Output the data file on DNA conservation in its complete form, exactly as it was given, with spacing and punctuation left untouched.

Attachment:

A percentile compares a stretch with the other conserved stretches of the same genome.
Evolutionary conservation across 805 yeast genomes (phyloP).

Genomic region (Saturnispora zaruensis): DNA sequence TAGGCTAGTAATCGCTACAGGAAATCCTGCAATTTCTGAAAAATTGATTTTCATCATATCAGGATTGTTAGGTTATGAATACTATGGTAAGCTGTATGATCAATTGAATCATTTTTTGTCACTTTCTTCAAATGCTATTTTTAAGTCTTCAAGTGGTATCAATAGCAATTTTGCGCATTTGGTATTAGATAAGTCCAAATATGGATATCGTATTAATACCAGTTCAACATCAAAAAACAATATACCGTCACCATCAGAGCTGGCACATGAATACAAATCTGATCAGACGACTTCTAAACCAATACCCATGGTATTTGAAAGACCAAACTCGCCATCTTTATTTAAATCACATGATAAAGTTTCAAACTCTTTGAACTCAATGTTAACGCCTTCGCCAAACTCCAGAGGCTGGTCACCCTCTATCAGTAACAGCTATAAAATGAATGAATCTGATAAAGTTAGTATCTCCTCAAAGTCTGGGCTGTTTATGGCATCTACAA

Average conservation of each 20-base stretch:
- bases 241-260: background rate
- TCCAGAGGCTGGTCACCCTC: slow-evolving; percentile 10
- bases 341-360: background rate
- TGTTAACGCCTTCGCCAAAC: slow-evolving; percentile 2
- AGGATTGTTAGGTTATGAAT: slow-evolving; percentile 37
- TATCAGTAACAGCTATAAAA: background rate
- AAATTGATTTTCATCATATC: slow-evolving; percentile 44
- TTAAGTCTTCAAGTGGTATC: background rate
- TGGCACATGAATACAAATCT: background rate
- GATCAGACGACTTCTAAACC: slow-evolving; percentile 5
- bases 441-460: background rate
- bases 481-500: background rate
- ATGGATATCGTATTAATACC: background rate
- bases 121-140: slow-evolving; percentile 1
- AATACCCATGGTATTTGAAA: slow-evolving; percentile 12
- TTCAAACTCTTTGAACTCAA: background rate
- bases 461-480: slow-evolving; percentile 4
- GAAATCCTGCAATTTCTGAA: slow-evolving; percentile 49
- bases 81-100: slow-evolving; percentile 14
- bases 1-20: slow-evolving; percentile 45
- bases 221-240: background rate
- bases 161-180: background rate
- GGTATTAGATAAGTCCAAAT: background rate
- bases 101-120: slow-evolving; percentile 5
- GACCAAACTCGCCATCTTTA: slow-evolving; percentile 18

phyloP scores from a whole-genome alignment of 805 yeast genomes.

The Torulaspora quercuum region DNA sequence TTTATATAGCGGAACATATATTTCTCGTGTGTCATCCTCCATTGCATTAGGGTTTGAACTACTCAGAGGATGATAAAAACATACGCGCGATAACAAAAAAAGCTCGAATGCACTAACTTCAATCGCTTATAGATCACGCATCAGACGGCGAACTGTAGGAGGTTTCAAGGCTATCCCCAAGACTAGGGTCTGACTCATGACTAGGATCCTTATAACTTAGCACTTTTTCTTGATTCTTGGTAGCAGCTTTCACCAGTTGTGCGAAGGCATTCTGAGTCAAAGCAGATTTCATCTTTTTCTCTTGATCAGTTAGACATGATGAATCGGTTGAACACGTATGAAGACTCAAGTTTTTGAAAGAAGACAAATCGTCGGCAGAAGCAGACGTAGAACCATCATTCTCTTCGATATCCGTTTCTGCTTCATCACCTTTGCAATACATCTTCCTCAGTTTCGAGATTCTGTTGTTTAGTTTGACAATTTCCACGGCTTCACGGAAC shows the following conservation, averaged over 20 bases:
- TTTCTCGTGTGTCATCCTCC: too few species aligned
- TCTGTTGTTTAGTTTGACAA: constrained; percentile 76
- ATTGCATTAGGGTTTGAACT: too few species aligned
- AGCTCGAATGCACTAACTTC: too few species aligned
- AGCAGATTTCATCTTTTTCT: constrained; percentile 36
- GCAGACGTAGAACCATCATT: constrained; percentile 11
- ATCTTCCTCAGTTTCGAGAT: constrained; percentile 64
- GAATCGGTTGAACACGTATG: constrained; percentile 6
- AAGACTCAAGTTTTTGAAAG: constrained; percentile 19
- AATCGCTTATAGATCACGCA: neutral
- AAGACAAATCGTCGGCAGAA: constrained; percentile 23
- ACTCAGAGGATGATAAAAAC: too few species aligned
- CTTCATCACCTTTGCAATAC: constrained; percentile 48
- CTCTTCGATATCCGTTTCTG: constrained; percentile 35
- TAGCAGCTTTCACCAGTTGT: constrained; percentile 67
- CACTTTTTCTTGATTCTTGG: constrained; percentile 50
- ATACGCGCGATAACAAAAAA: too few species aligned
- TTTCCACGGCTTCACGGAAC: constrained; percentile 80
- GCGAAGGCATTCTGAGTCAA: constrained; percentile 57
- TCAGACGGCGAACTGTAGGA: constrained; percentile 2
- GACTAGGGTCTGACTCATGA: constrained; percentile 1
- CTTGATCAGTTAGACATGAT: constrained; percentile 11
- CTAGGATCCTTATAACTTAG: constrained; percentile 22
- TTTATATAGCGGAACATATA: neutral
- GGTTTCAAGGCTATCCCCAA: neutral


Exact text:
A percentile compares a stretch with the other conserved stretches of the same genome.
Evolutionary conservation across 805 yeast genomes (phyloP).

Genomic region (Saturnispora zaruensis): DNA sequence TAGGCTAGTAATCGCTACAGGAAATCCTGCAATTTCTGAAAAATTGATTTTCATCATATCAGGATTGTTAGGTTATGAATACTATGGTAAGCTGTATGATCAATTGAATCATTTTTTGTCACTTTCTTCAAATGCTATTTTTAAGTCTTCAAGTGGTATCAATAGCAATTTTGCGCATTTGGTATTAGATAAGTCCAAATATGGATATCGTATTAATACCAGTTCAACATCAAAAAACAATATACCGTCACCATCAGAGCTGGCACATGAATACAAATCTGATCAGACGACTTCTAAACCAATACCCATGGTATTTGAAAGACCAAACTCGCCATCTTTATTTAAATCACATGATAAAGTTTCAAACTCTTTGAACTCAATGTTAACGCCTTCGCCAAACTCCAGAGGCTGGTCACCCTCTATCAGTAACAGCTATAAAATGAATGAATCTGATAAAGTTAGTATCTCCTCAAAGTCTGGGCTGTTTATGGCATCTACAA

Average conservation of each 20-base stretch:
- bases 241-260: background rate
- TCCAGAGGCTGGTCACCCTC: slow-evolving; percentile 10
- bases 341-360: background rate
- TGTTAACGCCTTCGCCAAAC: slow-evolving; percentile 2
- AGGATTGTTAGGTTATGAAT: slow-evolving; percentile 37
- TATCAGTAACAGCTATAAAA: background rate
- AAATTGATTTTCATCATATC: slow-evolving; percentile 44
- TTAAGTCTTCAAGTGGTATC: background rate
- TGGCACATGAATACAAATCT: background rate
- GATCAGACGACTTCTAAACC: slow-evolving; percentile 5
- bases 441-460: background rate
- bases 481-500: background rate
- ATGGATATCGTATTAATACC: background rate
- bases 121-140: slow-evolving; percentile 1
- AATACCCATGGTATTTGAAA: slow-evolving; percentile 12
- TTCAAACTCTTTGAACTCAA: background rate
- bases 461-480: slow-evolving; percentile 4
- GAAATCCTGCAATTTCTGAA: slow-evolving; percentile 49
- bases 81-100: slow-evolving; percentile 14
- bases 1-20: slow-evolving; percentile 45
- bases 221-240: background rate
- bases 161-180: background rate
- GGTATTAGATAAGTCCAAAT: background rate
- bases 101-120: slow-evolving; percentile 5
- GACCAAACTCGCCATCTTTA: slow-evolving; percentile 18

phyloP scores from a whole-genome alignment of 805 yeast genomes.

The Torulaspora quercuum region DNA sequence TTTATATAGCGGAACATATATTTCTCGTGTGTCATCCTCCATTGCATTAGGGTTTGAACTACTCAGAGGATGATAAAAACATACGCGCGATAACAAAAAAAGCTCGAATGCACTAACTTCAATCGCTTATAGATCACGCATCAGACGGCGAACTGTAGGAGGTTTCAAGGCTATCCCCAAGACTAGGGTCTGACTCATGACTAGGATCCTTATAACTTAGCACTTTTTCTTGATTCTTGGTAGCAGCTTTCACCAGTTGTGCGAAGGCATTCTGAGTCAAAGCAGATTTCATCTTTTTCTCTTGATCAGTTAGACATGATGAATCGGTTGAACACGTATGAAGACTCAAGTTTTTGAAAGAAGACAAATCGTCGGCAGAAGCAGACGTAGAACCATCATTCTCTTCGATATCCGTTTCTGCTTCATCACCTTTGCAATACATCTTCCTCAGTTTCGAGATTCTGTTGTTTAGTTTGACAATTTCCACGGCTTCACGGAAC shows the following conservation, averaged over 20 bases:
- TTTCTCGTGTGTCATCCTCC: too few species aligned
- TCTGTTGTTTAGTTTGACAA: constrained; percentile 76
- ATTGCATTAGGGTTTGAACT: too few species aligned
- AGCTCGAATGCACTAACTTC: too few species aligned
- AGCAGATTTCATCTTTTTCT: constrained; percentile 36
- GCAGACGTAGAACCATCATT: constrained; percentile 11
- ATCTTCCTCAGTTTCGAGAT: constrained; percentile 64
- GAATCGGTTGAACACGTATG: constrained; percentile 6
- AAGACTCAAGTTTTTGAAAG: constrained; percentile 19
- AATCGCTTATAGATCACGCA: neutral
- AAGACAAATCGTCGGCAGAA: constrained; percentile 23
- ACTCAGAGGATGATAAAAAC: too few species aligned
- CTTCATCACCTTTGCAATAC: constrained; percentile 48
- CTCTTCGATATCCGTTTCTG: constrained; percentile 35
- TAGCAGCTTTCACCAGTTGT: constrained; percentile 67
- CACTTTTTCTTGATTCTTGG: constrained; percentile 50
- ATACGCGCGATAACAAAAAA: too few species aligned
- TTTCCACGGCTTCACGGAAC: constrained; percentile 80
- GCGAAGGCATTCTGAGTCAA: constrained; percentile 57
- TCAGACGGCGAACTGTAGGA: constrained; percentile 2
- GACTAGGGTCTGACTCATGA: constrained; percentile 1
- CTTGATCAGTTAGACATGAT: constrained; percentile 11
- CTAGGATCCTTATAACTTAG: constrained; percentile 22
- TTTATATAGCGGAACATATA: neutral
- GGTTTCAAGGCTATCCCCAA: neutral